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Topic: Pebeo Ceramic Paint  (Read 12199 times)
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hercuteness
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« on: March 30, 2005 12:04:34 PM »

anybody else use this stuff?  you paint onto already-glazed ceramics or porcelain (even metal!) and bake at 350 for an hour.  so i buy plates, cups, whatever i can find on sale and paint them up.  makes great gift-giving.

i really like it, but i'm curious to find out what other materials i can use to apply the paint.  so far i've used sponges, brushes and q-tips, and i suppose i could rag it, too.  but i want to be able to paint a pretty, smooth background color onto my pieces.

any suggestions?  tips on painting slick surfaces?

thanks!
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craft-matic
« Reply #1 on: April 25, 2005 04:56:07 PM »

Hey there-

I've just begun using this stuff on ceramic.  I've used the Vitrea in the past on glass.  The problem I have is that it's hard not to show brushstrokes.  Pebeo sells little plastic bottles with fine metal tips, so that you can write with them.  They are finer than either the pens or the beading tubes they sell.  I really like them.  Getting a smooth background surface is tough; unless it's totally flat, you won't be able to get a completely smooth surface, you may have to go for a sort of water-color-like effect. 

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« Reply #2 on: April 25, 2005 08:42:58 PM »

I'm very interested in these paints but I was wondering if they're safe to eat off of/drink from.  From what I gathered from the website, it seems that the Vitrea is ok to eat off of but you shouldn't off of the Porcelaine.  Then I saw instruction books with plates and cups painted on so I got confused.  Does anyone have definitive information about this?
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« Reply #3 on: April 25, 2005 08:48:04 PM »

wow, that's really cool, where do you get this?
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hercuteness
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« Reply #4 on: April 25, 2005 09:19:08 PM »

i have a set of plates that i painted and i eat off of them occasionally.  pebeo says it's dishwasher safe, but i only hand-wash them. 

craft-matic, you are totally right.  i can never seem to get precise edges or solid backgrounds.  i haven't seen the metal-tipped bottles. . . i use the markers and the metallic beading paint, but for the most part you have to free=hand everything.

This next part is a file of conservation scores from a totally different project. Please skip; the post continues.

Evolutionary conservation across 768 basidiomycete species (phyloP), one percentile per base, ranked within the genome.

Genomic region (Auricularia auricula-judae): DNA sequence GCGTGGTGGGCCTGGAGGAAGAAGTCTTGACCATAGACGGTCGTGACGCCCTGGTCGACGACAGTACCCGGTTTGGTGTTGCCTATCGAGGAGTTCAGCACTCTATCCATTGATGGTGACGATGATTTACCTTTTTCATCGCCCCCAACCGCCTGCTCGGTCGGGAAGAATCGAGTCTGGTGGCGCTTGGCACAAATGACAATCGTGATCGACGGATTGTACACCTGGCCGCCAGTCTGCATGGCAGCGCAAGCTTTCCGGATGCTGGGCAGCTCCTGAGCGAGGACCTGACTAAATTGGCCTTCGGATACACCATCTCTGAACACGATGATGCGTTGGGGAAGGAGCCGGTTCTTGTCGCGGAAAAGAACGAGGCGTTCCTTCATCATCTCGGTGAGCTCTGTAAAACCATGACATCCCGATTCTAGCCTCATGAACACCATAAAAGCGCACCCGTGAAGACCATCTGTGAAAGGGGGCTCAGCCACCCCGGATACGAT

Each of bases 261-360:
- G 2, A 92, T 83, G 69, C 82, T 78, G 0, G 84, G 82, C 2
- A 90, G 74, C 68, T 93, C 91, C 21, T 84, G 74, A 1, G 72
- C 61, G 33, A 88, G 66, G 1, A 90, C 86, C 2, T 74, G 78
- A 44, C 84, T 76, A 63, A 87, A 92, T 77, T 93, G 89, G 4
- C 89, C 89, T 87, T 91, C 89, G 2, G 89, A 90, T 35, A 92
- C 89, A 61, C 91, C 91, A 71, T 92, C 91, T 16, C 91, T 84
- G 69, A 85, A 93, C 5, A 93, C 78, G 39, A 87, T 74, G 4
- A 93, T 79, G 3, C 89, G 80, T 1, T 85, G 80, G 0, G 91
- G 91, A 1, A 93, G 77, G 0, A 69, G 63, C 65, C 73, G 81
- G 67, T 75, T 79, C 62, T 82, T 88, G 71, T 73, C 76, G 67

sure wish i could figure out how to stencil with it.  maybe if i went ultra-thin and dry with the brushes or a sponge?

*shrug*
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evaberry
« Reply #5 on: April 26, 2005 08:14:50 AM »

I made these plates with Pebeo paints several years ago. The pictures are pretty small and blurry, but basically they have Winnie the Pooh quotes and pictures on the plates and a larger picture on each cup. As far as I've understood, you can't have food touching the paints, which is why I only painted on the outside of the cups, and the plates are only for putting the cups on. I have never used them, though - I'm too embarrassed! They are pretty childish.

I hope you can see something from these pictures:

"I say, I wonder what's going to happen exciting to-day?" said Piglet.

"Tiggers don't like honey."

"This writing business. Pencils and what-not. Over-rated if you ask me. Silly stuff. Nothing in it."

"What with all this snow, not to mention icicles and such-like, it isn't so Hot in my field."

"Bother!" said Winnie-the-Pooh, inside the jar, and "Oh, help!" and, mostly, "Ow!"

He could see the honey, he could smell the honey, but he couldn't quite reach the honey


I did the writing with the clever metal-tipped tubes, I found them very good. I also used q-tips.

I had the same problem with the brushstrokes. I found the only way to get around it was to make it look like you meant it to be like that. You might be able to see what I mean from this close-up:


Oh, and I also found that Piglet, who was was light pink after I painted him, turned light yellow when I fired him.
« Last Edit: April 26, 2005 08:16:33 AM by evaberry » THIS ROCKS   Logged